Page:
Obama Fights to Retain Warrantless Wiretapping
Monday, February 20, 2012
Despite being propelled to victory by progressive supporters critical of the Bush administration’s record on civil liberties, President Barack Obama has directed the Justice Department to defend many of the policies of George W. Bush, including warrantless wiretapping. Last week, the Justice Department filed papers asking the Supreme Court to overturn an appeals court ruling that allowed the continuation of an ACLU lawsuit challenging the constitutionality of a 2008 law giving the government unprecedented authority to monitor Americans’ international emails and phone calls.
That monitoring has its origins in the wake of the September 11, 2001, terrorist attacks, when, a few years later, President Bush instructed the National Security Agency (NSA) to intercept Americans’ telephone calls without warrants, which were required by the Constitution and the Foreign Intelligence Surveillance Act (FISA). FISA, a post-Watergate statute meant to rein in domestic surveillance, created a special court, the Foreign Intelligence Surveillance Court (FISC), to approve or reject requests for domestic surveillance.
Between 1978 and 1992, presidents Jimmy Carter, Ronald Reagan and George H.W. Bush presented 7,030 applications for warrants and the court approved all of them as submitted. During his eight years in office, President Bill Clinton and his Justice Department presented 6,057 warrant applications. The FISC approved 6,055 of them, modified one and rejected one.
However, the harmonious relationship between the executive branch and the FISC changed after George W. Bush became president. The court rejected six requests outright and modified 179. It is worth noting that all eleven members of the Bush-era FISC were selected by conservative Supreme Court Chief Justice William Rehnquist. Annoyed by the FISC judges’ refusal to rubber-stamp his policies, Bush bypassed the law and ordered the NSA to secretly conduct illegal wiretapping.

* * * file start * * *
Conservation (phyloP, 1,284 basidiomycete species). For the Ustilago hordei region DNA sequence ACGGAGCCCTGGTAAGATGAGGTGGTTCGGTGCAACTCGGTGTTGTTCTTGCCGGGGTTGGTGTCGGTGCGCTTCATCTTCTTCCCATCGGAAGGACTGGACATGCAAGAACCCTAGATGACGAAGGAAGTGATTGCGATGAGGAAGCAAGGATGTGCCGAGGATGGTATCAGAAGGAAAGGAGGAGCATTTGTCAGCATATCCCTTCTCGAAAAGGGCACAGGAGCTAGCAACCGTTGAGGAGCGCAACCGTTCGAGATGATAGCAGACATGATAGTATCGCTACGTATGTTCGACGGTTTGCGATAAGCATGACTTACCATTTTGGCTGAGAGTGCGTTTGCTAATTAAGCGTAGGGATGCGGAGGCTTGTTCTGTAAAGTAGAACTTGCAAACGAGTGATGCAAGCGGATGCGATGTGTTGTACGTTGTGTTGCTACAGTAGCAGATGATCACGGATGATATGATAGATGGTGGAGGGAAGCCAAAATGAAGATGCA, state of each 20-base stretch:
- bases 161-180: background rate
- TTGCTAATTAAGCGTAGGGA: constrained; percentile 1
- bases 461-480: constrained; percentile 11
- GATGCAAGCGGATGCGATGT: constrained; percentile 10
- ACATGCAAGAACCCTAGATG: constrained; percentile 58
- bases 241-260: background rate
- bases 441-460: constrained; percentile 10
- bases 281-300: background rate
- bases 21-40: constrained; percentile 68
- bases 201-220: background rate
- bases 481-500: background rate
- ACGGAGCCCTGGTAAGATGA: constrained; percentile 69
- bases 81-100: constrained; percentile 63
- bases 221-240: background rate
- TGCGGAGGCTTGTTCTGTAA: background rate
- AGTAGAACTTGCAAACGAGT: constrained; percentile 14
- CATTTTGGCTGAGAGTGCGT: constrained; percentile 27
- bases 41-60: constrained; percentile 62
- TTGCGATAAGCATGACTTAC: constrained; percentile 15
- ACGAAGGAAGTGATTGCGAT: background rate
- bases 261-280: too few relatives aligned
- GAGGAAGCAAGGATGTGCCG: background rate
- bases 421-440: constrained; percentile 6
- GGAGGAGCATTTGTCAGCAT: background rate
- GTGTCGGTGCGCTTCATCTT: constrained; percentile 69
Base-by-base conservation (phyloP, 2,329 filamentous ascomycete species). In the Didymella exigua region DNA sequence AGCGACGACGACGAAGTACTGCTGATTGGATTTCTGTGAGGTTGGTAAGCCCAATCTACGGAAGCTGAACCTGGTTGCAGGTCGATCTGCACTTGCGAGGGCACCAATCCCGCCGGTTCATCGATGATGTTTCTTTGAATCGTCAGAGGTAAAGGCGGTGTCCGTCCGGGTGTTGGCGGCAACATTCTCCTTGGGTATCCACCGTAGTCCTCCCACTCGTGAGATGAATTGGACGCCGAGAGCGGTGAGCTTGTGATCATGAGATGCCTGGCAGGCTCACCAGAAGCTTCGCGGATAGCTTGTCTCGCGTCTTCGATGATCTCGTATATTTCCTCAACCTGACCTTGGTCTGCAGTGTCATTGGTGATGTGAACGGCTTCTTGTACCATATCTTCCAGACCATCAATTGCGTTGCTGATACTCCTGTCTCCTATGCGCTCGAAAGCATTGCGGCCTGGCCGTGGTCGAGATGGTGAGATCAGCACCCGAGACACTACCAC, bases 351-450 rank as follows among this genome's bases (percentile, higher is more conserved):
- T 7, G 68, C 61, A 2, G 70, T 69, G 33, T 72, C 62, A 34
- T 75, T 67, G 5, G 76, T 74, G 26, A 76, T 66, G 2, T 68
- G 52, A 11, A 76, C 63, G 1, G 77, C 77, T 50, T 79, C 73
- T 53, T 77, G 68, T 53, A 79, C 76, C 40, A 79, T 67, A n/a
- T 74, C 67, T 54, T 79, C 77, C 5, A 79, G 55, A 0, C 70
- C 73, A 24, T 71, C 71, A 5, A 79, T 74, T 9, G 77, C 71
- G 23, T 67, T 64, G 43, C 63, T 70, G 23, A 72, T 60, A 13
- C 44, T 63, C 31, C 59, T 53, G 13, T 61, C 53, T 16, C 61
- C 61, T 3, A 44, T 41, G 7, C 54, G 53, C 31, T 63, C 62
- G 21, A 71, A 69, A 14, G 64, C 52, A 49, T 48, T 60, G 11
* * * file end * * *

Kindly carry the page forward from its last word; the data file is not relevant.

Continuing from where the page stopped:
When Bush’s secret program was revealed by The New York Times in 2005, the Bush administration first agreed to seek FISC approval, and when that failed, got Congress to permit the previously prohibited warrantless wiretapping by passing the FISA Amendments Act of 2008. President Bush signed the bill into law on July 10, 2008, and the ACLU filed its challenge less than an hour later. The provisions of the act are scheduled to end at the end of 2012.
The appeals court ruling, which was issued in March 2011, rejected the Obama administration’s argument that the case should be dismissed because the ACLU’s clients could not prove their communications would be collected under the law, which was true largely because the law creates great secrecy around the wiretaps in the first place–a true “Catch-22.”
-Matt Bewig, David Wallechinsky
To Learn More:
Obama Administration Asks Supreme Court to Dismiss ACLU Challenge to Warrantless Wiretapping Law (by Ateqah Khaki, ACLU)
A Brewing Battle Over Warrantless Wiretapping (by Jameel Jaffer, ACLU)
Federal Court Gives Go-Ahead to NSA Illegal Surveillance Case (by Noel Brinkerhoff and David Wallechinsky, AllGov)
Obama Refuses to Release Bush’s Legal Excuse for Illegal Surveillance (by Noel Brinkerhoff, AllGov)
First Court Ruling that Bush Administration Wiretapping was Illegal (by Noel Brinkerhoff, AllGov)
Obama Working on Plan to Wiretap Skype, Facebook, BlackBerrys (by Noel Brinkerhoff, AllGov)
What is the Bush Administration Trying to Hide? (by David Wallechinsky, Huffington Post)
- Top Stories
- Unusual News
- Where is the Money Going?
- U.S. and the World
- Appointments and Resignations
- Latest News
- When Counting How Many People are Killed by Police, Online Databases do a far better Job than the U.S. Government
- Texas County Clerk becomes Focus of Movement to Refuse Same-Sex Marriage Licenses
- U.S. Government is Still Funding Dubious Abstinence-Only Sex Education Program
- Is Dramatic Increase in Number of Jailed Americans a Warped Version of Job Creation?
- Maryland Court Rules that Police Disciplinary Records can be Hidden from the Public